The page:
By Mira Engler
Associate Professor, Iowa State University
The repertoire of burial sites has recently grown to include the most enduring and monstrous human-made handiwork--radioactive waste. From deep geological
mausoleums to swelling earthworks, these new creations rival and reference the prehistoric catacombs of Rome and Alexandria, the Native-American effigy mounds
of Iowa and Wisconsin, the ritual mounds of Cahokia, Illinois, and the earthworks of
Silbury Hill and Avebury Circle in Wiltshire, England. The physical and iconic
resemblance between the ancient and contemporary monuments is unmistakable.
Both are grand and ludicrous; their pricetag is colossal. In both, the quest for an
appropriate architecture and symbolism of the buried is paramount. But that's where
the similarity ends. The former is built to house the dead or monumentalized revered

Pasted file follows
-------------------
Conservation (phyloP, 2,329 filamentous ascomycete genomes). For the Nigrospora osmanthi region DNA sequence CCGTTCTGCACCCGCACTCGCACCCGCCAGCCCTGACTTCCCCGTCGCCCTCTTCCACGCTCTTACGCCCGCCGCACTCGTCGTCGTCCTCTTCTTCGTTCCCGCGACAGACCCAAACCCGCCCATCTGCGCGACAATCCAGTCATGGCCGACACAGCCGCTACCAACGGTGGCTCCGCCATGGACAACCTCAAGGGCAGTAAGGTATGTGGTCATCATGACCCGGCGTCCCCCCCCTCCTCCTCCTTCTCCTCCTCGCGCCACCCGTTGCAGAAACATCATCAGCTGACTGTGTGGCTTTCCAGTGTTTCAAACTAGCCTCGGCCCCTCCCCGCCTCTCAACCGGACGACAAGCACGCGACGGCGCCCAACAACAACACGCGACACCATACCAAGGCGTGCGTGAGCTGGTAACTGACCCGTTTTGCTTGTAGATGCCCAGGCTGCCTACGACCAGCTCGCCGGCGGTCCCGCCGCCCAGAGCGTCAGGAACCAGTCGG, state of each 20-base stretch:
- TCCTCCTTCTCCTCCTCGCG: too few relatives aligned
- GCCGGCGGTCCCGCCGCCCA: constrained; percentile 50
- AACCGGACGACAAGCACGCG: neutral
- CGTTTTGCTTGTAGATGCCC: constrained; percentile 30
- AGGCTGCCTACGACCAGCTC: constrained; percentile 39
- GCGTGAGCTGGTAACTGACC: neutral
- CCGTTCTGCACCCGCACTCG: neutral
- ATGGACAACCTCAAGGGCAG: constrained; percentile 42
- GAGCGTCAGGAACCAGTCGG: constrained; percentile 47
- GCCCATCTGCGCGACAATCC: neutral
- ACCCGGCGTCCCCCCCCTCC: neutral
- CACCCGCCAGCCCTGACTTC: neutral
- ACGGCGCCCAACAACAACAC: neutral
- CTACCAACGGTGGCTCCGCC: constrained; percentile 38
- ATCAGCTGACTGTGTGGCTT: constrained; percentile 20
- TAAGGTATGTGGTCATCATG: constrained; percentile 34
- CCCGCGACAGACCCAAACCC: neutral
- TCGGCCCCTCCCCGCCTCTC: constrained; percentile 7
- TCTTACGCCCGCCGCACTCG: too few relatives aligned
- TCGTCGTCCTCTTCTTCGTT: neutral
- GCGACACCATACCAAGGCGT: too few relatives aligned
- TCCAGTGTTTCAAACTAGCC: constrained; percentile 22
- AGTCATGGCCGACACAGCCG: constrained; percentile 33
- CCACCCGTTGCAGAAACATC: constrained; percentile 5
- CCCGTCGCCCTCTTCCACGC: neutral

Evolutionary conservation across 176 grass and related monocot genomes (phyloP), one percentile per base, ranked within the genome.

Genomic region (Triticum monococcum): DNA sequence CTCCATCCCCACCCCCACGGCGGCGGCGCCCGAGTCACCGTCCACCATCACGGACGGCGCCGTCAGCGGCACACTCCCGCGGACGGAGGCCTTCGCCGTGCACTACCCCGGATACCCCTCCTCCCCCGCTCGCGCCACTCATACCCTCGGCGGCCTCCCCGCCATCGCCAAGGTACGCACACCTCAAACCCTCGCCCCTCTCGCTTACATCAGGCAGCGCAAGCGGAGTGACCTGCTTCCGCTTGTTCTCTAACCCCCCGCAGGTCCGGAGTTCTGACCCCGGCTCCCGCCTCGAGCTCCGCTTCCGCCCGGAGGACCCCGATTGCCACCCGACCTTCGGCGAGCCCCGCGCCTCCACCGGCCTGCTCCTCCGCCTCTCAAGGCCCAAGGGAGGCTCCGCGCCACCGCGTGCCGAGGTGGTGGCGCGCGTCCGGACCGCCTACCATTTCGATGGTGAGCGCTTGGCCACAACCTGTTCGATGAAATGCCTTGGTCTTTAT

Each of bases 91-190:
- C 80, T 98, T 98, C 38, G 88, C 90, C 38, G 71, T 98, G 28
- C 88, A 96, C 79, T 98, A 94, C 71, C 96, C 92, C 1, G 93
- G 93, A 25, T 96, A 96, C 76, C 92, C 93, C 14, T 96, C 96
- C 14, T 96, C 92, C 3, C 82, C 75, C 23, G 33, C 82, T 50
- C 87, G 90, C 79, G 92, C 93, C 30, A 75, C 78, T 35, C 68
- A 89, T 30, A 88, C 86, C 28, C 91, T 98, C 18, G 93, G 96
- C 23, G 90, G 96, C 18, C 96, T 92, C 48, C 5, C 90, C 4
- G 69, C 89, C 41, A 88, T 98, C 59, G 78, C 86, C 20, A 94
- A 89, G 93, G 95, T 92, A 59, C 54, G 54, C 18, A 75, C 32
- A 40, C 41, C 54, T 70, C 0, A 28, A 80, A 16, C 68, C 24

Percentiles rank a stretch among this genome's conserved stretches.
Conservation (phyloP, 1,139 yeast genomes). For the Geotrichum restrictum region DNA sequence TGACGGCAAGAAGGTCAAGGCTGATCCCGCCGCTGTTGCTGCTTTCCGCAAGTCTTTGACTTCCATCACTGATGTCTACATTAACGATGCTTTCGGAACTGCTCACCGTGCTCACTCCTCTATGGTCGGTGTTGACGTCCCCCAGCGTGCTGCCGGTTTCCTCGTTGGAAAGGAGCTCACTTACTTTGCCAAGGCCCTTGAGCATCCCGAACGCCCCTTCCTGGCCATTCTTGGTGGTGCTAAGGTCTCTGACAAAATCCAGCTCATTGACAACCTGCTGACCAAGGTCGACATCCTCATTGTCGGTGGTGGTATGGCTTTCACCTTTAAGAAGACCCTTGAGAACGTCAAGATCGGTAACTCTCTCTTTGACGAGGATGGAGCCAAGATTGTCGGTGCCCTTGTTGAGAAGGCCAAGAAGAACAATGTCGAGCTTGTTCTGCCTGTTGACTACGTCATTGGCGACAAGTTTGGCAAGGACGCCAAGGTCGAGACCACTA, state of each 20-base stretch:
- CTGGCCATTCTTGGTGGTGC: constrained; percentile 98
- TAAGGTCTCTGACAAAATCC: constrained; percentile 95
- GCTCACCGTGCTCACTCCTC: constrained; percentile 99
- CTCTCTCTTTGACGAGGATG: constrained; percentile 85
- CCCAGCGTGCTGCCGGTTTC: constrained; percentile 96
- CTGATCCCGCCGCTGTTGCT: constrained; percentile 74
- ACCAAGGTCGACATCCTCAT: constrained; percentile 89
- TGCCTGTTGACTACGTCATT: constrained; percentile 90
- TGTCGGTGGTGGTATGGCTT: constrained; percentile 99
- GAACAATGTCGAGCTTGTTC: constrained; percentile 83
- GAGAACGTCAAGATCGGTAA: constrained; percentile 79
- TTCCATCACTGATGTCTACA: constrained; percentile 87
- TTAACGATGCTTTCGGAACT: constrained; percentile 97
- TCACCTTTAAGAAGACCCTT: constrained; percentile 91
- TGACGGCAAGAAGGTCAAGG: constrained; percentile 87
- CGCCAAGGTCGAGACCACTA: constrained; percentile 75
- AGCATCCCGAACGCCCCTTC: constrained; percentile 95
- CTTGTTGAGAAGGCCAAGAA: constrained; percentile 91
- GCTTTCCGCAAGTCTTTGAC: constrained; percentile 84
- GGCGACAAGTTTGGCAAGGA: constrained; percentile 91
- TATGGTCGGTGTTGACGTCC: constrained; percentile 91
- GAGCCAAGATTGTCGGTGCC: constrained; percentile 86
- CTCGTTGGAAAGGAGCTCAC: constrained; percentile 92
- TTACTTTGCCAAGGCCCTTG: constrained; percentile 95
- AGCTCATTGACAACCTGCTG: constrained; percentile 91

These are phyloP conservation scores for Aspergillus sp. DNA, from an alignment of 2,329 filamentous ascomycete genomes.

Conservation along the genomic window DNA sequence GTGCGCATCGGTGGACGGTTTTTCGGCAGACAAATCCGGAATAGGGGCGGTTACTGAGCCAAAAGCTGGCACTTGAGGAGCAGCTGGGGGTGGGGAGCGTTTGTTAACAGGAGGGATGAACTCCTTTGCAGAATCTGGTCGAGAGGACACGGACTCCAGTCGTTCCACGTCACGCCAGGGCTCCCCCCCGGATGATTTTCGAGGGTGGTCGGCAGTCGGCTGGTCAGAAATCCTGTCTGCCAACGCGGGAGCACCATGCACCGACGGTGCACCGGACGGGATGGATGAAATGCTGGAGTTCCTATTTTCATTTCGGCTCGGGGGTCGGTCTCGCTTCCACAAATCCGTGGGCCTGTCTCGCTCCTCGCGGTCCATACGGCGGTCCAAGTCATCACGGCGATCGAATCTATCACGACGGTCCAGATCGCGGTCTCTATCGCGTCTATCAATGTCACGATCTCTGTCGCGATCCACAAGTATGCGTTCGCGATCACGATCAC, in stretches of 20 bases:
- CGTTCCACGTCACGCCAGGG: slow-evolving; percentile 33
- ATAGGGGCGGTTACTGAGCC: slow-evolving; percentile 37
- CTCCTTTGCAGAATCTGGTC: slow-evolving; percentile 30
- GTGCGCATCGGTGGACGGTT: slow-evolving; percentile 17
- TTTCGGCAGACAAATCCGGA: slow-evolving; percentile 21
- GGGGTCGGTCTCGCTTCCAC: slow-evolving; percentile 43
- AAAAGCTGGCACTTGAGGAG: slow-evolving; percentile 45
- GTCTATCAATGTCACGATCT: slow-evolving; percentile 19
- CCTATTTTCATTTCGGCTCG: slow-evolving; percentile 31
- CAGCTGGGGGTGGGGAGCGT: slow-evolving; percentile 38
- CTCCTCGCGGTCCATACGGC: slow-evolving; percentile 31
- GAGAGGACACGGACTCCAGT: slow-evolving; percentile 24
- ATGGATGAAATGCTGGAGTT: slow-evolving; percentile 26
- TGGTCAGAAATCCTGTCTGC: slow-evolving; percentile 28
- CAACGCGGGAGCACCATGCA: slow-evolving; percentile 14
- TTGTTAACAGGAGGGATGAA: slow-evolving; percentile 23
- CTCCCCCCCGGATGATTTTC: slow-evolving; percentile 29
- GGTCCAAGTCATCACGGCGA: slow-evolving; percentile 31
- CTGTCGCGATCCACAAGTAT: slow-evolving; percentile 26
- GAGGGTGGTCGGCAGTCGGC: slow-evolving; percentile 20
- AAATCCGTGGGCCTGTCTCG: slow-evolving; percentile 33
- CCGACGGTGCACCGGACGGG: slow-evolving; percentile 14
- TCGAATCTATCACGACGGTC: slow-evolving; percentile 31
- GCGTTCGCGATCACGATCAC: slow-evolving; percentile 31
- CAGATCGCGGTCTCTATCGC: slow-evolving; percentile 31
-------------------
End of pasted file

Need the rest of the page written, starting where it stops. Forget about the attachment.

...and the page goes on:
gods; its counterpart entombs excess waste and hinders disaster. The ancient invites
visitation; the modern deters it.
Read this article in its entirety. (Page 10)
Designer Michael Simonian's 24110 was the winning entry in the Bulletin of the Atomic Scientists' "Plutonium Memorial" Competition in 2001. His design proposed a prominent storage facility south of the White House in Washington D.C., under a partly lifted circular lawn "carpet."
Mira Engler received a BLA from Technion, Israel Institute of Technology, Haifa, and
her MLA from the University of California-Berkeley. Engler has published
extensively on public art and waste landscapes, including her book Designing
America's Waste Landscapes.